This is a nilpotent matrix, because T^4 = 0, as can be easily verified by repeated matrix multiplication, or by the observation that if we translate 2 units to the right 4 times, we’ll just end up with all zeros.

So we guess that our blue signal is given by b = (I + cT)x, where I is the identity matrix and c is some scaling constant that I have to guess. Letting M = -cT, we can recover our original signal via the iterative procedure above:


At each iteration, we’re adding M^{i+1}b to x_i. Here’s what each M^i b looks like; they are essentially scaled, translated copies of the blue signal:


It might seem strange that to recover the original signal, we take even more corrupted copies of the corrupted signal. But this is precisely what’s going on in the formula

\frac{1}{1-x} = 1 + x + x^2 + x^3 \dots

The formula says that to invert 1-x, we just sum many copies (infinitely many, too!) of powers of x!

Back to reality
In this case, we obtained perfect reconstruction of our original green signal. This was only possible because I used the correct value of c. Here’s what would’ve happened if I didn’t know the true value of c:


It’s pretty close, but not a perfect reconstruction of the original signal.

“Naïve deconvolution” as I described above looks good on paper, but will seldom work with real data. Recall that to successfully get the green signal, I had to

  • Guess that the corrupted data was due to a simple translation
  • Guess that the translation by was 2 units to the right (by looking at the peaks)
  • Guess the correct scaling factor c

Essentially, I had to successfully guess that the point-spread function looked like this:


This is about as simple as point-spread functions go. If signals were photos, the blue signal might look like this:
If you look closely, you can see that the stars are “doubled”. This was caused by me accidentally knocking into my camera tripod while the photo was being taken.

The double stars give a pretty good gauge of what the corrupting transformation was: a very slight rotation, centered somewhere above the top-left corner of the photo. Even knowing this, I had to carry out many rounds of trial and error to find the rotation parameters, as well as the intensity scaling factor c (the double stars are about equally bright, so c \approx 1), and even then, as the residual streaks at the top right corner of the next image indicate, my parameters are still off.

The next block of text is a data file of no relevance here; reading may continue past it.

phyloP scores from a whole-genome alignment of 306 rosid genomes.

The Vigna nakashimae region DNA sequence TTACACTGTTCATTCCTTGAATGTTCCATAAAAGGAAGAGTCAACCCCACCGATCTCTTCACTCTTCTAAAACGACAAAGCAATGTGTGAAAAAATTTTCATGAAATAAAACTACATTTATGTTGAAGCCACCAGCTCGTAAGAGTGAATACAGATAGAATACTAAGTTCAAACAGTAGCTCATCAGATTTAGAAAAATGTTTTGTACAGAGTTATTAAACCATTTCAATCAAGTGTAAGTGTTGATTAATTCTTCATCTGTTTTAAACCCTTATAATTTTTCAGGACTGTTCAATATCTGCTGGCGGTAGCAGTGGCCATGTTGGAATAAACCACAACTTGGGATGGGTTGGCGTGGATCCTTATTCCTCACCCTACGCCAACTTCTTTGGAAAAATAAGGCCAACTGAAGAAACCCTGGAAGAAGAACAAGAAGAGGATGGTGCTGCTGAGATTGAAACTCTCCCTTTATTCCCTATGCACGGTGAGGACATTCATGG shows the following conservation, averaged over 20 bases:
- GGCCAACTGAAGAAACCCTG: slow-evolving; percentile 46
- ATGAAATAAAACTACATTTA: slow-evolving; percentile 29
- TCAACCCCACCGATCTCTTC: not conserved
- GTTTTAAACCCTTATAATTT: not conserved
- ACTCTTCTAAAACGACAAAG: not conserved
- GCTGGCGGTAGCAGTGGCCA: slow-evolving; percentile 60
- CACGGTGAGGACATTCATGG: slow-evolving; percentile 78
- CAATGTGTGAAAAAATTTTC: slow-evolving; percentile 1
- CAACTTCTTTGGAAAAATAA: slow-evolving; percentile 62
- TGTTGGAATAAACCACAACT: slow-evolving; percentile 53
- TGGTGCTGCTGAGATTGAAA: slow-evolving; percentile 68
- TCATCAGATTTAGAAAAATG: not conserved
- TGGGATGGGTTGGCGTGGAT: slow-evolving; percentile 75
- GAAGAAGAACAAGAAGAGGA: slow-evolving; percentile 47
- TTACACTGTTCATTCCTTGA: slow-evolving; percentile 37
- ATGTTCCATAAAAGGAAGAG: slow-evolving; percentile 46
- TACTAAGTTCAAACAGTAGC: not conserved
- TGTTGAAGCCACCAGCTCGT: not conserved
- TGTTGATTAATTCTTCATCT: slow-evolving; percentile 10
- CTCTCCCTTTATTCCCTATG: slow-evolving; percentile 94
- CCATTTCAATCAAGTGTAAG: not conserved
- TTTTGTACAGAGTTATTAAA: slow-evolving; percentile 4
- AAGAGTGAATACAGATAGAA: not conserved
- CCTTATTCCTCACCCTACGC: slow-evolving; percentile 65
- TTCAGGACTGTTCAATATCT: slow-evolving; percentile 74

The result is an image that is slightly better than the original in terms of being sharper, but worse in every other aspect:

In the deconvoluted image, the stars have been contracted to points (not quite perfectly). But there are lots of “wrinkles” in the image. This is because instead of obtaining

b = (I - M)x,

what I got was a noisy version b + \epsilon. At each iteration of the deconvolution procedure, the noise \epsilon gets multiplied and propagated by M!

There are also vertical bars at the bottom left of the image. These arise because of the artificial truncation that occurs at the boundary of the image. To remove these bars, one would have to guess what the image looks like outside the photo.

Even in the absence of noise or truncation, it is often the case that the point-spread function results in an M that is not “small enough”. Recall that for our method to work, we needed M^n \to 0 as n \to \infty. However, many point-spread functions (such as Gaussian blur) result in matrices M that blow up as n \to \infty. Using this iterative method will only make the image worse.

Difficulties like these are why people can spend their lives studying various methods of deconvolution. But if you can deconvolve well, you’re practically guaranteed a job in image processing, finance, microscopy, seismology and basically any field that requires signal processing!

Here are the two images again, for comparison:

Not great, but not too shabby for a humble high school formula!